2. I was looking for something to print conductive ink on a larger surface (40*30cm) and seems like this would exactly fit my use case. But after checking the price of just the printhead (3000$) I think this project won’t be the next one that I’ll work on.

  3. This reminds me of the Data Pen input device.
    It used a scroll wheel and a very tiny, for the period, camera. It used to plug into a parallel port and had batteries on the cable connector. It was essentially the inverse of this but for text reading. It was largely awful, it’s amazing how much technology has moved on.

    1. I had this, or something very much like it in high school. You could scroll it over text as though it were a highlighter, and it would scan and save the line. From there, it could save passages to refer to later (and transfer to the PC for note taking), read the text out loud, or give definitions. It was clunky and outdated when I got it, but it was (and in my opinion, still is) a pretty awesome piece of technology!

  4. This is fake!
    If you look at the parts where it adds something to an already existing trace, you can always se a small glitch in the video from the cutting.
    I guess they just draw/printed the traces before. Then put the “device” over the already printed trace and moved it to the right.
    Also the trace is never longer as the are the device can cover since that would need an additional cutting of the video.

    1. Very interesting observation gde! At first I thought you were crazy, but after looking at each spot involving existing traces there is a weird jump cut at every last one of them. It’s very obvious with thumb placement as it’s never 100% the same. A couple of times it looks like they might be holding down the button with their thumb and then releasing it, but you never actually see the release motion it just jumps. Very interesting indeed.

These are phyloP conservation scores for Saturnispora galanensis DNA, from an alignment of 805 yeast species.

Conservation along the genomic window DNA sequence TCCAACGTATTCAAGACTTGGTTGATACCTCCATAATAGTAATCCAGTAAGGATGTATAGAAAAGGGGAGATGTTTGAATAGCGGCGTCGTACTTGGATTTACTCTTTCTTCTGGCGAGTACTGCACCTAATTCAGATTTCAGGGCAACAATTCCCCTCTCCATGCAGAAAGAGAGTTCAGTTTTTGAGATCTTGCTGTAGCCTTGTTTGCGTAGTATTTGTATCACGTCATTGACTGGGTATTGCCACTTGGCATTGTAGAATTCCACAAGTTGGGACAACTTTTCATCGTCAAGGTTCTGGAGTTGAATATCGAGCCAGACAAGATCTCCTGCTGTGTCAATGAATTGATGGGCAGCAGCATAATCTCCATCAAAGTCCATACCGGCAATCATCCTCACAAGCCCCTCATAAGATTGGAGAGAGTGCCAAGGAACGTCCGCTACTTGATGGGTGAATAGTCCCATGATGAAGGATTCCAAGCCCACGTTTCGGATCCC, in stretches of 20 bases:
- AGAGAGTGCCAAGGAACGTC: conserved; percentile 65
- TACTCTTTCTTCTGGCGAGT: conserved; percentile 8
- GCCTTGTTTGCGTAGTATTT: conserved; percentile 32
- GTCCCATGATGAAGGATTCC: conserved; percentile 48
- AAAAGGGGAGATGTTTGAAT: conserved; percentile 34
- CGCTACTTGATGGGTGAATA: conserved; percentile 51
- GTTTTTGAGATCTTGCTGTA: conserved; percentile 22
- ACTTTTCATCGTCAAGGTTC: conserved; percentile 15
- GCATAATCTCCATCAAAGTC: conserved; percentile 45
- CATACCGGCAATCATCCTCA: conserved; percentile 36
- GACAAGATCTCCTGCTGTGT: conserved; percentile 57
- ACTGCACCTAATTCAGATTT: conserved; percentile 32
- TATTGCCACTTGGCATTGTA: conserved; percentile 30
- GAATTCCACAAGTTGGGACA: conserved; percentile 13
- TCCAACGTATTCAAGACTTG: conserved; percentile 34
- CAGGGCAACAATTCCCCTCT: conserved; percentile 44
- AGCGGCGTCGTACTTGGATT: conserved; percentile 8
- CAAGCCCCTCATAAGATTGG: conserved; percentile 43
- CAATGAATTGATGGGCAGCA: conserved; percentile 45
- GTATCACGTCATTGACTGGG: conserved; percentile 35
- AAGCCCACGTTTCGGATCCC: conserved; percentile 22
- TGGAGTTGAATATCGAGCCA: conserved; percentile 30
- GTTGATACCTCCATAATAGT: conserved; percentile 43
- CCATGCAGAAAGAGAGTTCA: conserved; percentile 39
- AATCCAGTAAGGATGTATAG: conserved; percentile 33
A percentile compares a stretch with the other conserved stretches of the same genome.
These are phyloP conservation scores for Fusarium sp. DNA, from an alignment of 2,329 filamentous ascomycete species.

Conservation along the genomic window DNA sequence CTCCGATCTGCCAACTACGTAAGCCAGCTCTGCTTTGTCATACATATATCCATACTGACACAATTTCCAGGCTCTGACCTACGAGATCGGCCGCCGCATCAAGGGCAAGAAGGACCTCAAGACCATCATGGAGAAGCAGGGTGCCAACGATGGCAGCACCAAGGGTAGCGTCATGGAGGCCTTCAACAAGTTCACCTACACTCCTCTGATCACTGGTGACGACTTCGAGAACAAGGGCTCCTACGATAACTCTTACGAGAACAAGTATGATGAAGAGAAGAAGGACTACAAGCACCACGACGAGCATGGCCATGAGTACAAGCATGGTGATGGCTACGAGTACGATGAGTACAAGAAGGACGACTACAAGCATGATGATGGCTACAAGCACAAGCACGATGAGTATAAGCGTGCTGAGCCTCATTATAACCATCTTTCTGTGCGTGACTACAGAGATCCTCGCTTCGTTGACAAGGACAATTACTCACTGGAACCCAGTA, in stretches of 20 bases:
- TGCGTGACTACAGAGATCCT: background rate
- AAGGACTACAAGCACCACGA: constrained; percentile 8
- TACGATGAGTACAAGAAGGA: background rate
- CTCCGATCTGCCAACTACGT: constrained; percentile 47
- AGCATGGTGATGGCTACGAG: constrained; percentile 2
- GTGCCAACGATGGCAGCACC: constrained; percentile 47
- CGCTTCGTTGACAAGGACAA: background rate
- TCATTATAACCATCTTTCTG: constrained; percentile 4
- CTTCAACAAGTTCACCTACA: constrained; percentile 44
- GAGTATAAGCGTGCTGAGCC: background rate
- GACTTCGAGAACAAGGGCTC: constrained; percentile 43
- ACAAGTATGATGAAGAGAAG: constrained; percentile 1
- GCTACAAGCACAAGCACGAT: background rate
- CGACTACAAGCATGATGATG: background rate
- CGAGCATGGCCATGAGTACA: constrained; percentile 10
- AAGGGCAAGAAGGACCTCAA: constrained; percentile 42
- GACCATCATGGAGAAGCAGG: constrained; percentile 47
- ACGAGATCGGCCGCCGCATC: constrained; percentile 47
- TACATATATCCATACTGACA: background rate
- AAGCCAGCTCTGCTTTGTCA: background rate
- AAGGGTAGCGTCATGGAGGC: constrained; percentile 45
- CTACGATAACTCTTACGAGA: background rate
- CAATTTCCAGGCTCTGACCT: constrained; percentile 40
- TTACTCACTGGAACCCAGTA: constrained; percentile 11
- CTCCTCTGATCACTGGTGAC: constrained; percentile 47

2. Sadly I’m inclined to agree with you. This sort of tech should definitely be doable. There’s the handheld router that can adjust your cuts on the fly, but it uses marked tape to know where to do what and it steers you in the right direction on top of that. I’m afraid this video is only going to cause problems for the people involved. That much editing alone is enough to raise questions. The music and voice make me think this is more of a marketing experiment than an engineering one. Perhaps they could release a video with NO editing showing the same things, and remove all doubt, but that probably won’t happen anytime soon.

        1. I looked through the code. I’d say there are some lies, and some possible truths. I don’t see ANY code for scanning anything and printing that out on the fly. All images are hardcoded in the firmware and it seems can be selected. Lines are possible. It has jitter control to keep the lines straight. It has the mouse sensor to track x and y data, but again, I don’t see anything about the ability to scan components or drawings. I didn’t see anything that can scan or see previously printed lines. Without having it in hand, I’d say it can print a straight line or print a hardcoded image. That’s all.